In the seventh part of Monstrous Regiment, the squad learns just how much they’ve been lied to. Intrigued? Then it’s time for Mark to read Discworld.
Trigger Warning: For talk of war/warfare
OH MY GOD, WHAT A CAMEO. I admit that until Otto Chriek showed up I was a little lost by this story, but I think that’s mostly because the pacing for this book has been so relentless. We’ve drifted from one scene of action and intrigue to another, and even if I didn’t necessarily understand absolutely everything that was going on, I had a sense for why it might be important.
Which isn’t to suggest that, for instance, Polly’s scene at the opening of this section with Blouse isn’t important. It establishes his incompetence through direct example. Without Polly there, would he have ever even made it out of that inn? Y’all, she literally told him that everything had left town INCLUDING THE INN, and he still wanted to leave some sort of note or pay the bill. Would he have used the privy without Polly? Changed into a clean shirt? NOT CUT HIS SWORD HAND WITH HIS SWORD, WHICH… how the fuck is that physically possible? (I’m still maintaining the theory I stated on video: he probably just grabbed the sword by the blade.)
I was amused by the interplay between Blouse and the Zlobenian men, at least because they all suddenly cared about decorum and respect but only after they got caught INVADING SOMEONE ELSE’S COUNTRY. What did they expect from the Borogravians? Actually, that question was answered! They expected nothing. Apparently, they knew that these were the final recruits (how???) and that they were nothing but “farm boys,” and yet, they were still supposed to capture them? What’s the significance of that detail? I DON’T GET IT. And while that element seemed like something that would come up later, my attention waned a bit, right up until someone knocked on the door and it was a vampire with a iconography device, and I WAS SO DAMN EXCITED Y’ALL.
In typical Pratchett fashion, the humor and the absurdity of this twist highlights a phenomenon in actual reality. In this specific case. Mr. de Worde reveals the existence of newspapers to nearly all of the soldiers, which I am only now appreciating. Because of course a country as regressive and conservative as Borogravia would not have a national, free press. All information is controlled through Nugganism and the Duchess, so much so that most citizens still revere the Duchess entirely out of fear. Fear works wonders in controlling a population, and a free press of any sort threatens that. It allows a narrative to exist outside the “official” one.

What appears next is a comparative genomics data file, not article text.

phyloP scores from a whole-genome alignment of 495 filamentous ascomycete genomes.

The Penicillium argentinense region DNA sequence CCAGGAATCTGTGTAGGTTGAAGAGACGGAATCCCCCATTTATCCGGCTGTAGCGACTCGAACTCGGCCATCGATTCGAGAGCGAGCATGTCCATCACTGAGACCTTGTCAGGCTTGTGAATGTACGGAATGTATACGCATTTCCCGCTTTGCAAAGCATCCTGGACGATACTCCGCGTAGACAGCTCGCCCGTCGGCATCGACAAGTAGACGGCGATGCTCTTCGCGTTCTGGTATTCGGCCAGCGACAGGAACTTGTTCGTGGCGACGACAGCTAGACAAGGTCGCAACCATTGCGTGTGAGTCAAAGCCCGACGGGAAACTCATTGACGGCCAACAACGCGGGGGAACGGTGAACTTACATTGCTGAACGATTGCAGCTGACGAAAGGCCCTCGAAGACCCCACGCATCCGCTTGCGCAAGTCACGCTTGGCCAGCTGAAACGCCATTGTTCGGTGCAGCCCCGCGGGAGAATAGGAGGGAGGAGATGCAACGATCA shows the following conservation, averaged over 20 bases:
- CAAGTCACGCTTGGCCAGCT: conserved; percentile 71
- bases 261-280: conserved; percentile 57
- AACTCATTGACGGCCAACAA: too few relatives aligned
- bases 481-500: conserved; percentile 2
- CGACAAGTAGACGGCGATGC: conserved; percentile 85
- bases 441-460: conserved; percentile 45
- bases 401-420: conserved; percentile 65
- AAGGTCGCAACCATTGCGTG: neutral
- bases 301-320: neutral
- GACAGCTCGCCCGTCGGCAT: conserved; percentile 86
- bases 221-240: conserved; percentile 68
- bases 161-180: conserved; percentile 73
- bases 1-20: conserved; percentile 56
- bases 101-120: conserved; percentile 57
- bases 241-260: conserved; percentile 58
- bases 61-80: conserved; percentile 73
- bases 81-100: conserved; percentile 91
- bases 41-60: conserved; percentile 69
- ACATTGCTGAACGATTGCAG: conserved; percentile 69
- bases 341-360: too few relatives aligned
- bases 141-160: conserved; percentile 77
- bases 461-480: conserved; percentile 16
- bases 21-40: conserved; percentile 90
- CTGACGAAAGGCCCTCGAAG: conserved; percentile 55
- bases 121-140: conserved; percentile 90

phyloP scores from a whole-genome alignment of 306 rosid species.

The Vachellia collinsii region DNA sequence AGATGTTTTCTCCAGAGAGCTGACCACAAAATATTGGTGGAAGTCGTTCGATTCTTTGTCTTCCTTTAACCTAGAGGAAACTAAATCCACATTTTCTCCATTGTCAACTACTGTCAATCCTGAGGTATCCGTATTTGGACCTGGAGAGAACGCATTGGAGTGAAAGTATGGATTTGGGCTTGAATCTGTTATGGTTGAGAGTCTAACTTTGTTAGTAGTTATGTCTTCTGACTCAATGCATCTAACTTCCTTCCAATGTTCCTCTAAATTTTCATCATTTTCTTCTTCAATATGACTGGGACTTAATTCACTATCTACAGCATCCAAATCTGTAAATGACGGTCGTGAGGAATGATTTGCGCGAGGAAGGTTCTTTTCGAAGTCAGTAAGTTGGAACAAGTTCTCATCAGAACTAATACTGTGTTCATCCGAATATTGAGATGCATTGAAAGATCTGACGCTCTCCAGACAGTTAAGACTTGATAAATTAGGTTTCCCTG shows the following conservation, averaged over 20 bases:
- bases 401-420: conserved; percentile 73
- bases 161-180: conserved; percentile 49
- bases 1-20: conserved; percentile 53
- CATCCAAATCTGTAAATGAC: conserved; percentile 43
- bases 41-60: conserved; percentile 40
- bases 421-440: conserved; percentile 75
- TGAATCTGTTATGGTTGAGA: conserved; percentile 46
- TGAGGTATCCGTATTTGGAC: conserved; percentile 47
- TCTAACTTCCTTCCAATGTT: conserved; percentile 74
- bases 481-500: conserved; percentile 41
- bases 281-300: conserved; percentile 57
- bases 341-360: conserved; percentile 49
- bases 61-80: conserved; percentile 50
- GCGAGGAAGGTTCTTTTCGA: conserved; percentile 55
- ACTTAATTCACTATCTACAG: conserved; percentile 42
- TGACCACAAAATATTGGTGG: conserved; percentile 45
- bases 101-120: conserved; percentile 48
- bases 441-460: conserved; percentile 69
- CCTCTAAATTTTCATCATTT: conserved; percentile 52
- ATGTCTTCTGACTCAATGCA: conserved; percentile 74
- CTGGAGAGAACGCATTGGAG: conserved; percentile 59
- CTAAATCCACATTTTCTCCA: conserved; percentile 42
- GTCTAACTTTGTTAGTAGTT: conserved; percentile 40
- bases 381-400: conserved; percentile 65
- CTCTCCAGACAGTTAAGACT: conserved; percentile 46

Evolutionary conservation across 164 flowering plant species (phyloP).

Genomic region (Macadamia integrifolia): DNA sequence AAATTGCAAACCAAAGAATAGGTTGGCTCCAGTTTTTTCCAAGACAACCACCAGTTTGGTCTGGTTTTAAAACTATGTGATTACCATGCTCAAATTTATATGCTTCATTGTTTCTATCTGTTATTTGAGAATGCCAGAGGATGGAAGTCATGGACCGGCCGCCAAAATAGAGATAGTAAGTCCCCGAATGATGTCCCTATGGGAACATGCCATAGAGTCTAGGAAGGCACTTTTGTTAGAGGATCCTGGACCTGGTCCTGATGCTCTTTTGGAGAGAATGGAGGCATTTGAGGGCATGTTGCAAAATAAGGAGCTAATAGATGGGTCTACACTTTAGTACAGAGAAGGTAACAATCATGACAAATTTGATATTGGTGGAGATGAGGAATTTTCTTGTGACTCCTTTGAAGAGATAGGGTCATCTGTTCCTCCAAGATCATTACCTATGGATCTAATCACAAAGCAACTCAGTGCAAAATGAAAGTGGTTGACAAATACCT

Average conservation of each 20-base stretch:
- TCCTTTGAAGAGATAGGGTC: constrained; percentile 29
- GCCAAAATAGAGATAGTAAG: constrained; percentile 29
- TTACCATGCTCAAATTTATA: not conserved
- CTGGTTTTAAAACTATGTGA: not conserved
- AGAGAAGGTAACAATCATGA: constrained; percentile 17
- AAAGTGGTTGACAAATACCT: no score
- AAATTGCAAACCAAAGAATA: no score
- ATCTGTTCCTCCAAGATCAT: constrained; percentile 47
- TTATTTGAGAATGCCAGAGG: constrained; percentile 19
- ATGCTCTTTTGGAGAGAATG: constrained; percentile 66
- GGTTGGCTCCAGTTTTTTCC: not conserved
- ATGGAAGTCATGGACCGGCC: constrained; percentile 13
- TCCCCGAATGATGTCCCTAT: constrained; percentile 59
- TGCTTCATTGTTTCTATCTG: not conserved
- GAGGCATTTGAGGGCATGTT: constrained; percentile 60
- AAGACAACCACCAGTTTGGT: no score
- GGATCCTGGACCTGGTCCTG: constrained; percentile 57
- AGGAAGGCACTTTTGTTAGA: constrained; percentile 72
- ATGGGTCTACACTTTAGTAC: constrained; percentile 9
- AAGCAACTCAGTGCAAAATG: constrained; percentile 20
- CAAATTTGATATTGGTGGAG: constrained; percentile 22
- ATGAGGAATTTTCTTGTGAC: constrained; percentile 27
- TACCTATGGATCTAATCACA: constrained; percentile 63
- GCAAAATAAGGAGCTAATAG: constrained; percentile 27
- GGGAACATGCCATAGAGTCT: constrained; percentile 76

That alternative narrative, though, is one that most of these people know actually exists. Maybe they don’t want to admit it—or they’re terrified to—but they’ve been lied to. Borogravia is not winning the war. Losses are so severe that “troops are deserting and all the civilians are heading for the mountains.” Which they’ve seen! They passed refugees streaming in the opposite direction! Zlobenia wanted to capture the final recruits as propaganda, to show the world just how pitiful the Borogravian army was. WHICH IS REALLY FUCKED UP, OF COURSE. To be used as a means to show how bad this war is, BUT ALSO: NOT STOPPING IT???
And then—because this whole section wasn’t enough—Shufti drops the biggest plot twist in the book: she admits she’s a girl and then states that everyone in the squad is a girl. What was once a joke IS NOT A JOKE AT ALL, BECAUSE EVEN CARBORUNDUM IS A GIRL. Named Jade!!! Holy shit, everyone but Maladict was in disguise, and, let’s note this, INCREDIBLY FUCKING COMPETENT. Like, I understand Shufti’s impulse to say that there’s no point in them trying to continue to be crafty and creative against Zlobenia, but they achieved something no one thought they were capable of. That’s worth some credit, you know?
Also: WHY DOES EVERY INN THEY LEAVE ALWAYS BURN TO THE GROUND.
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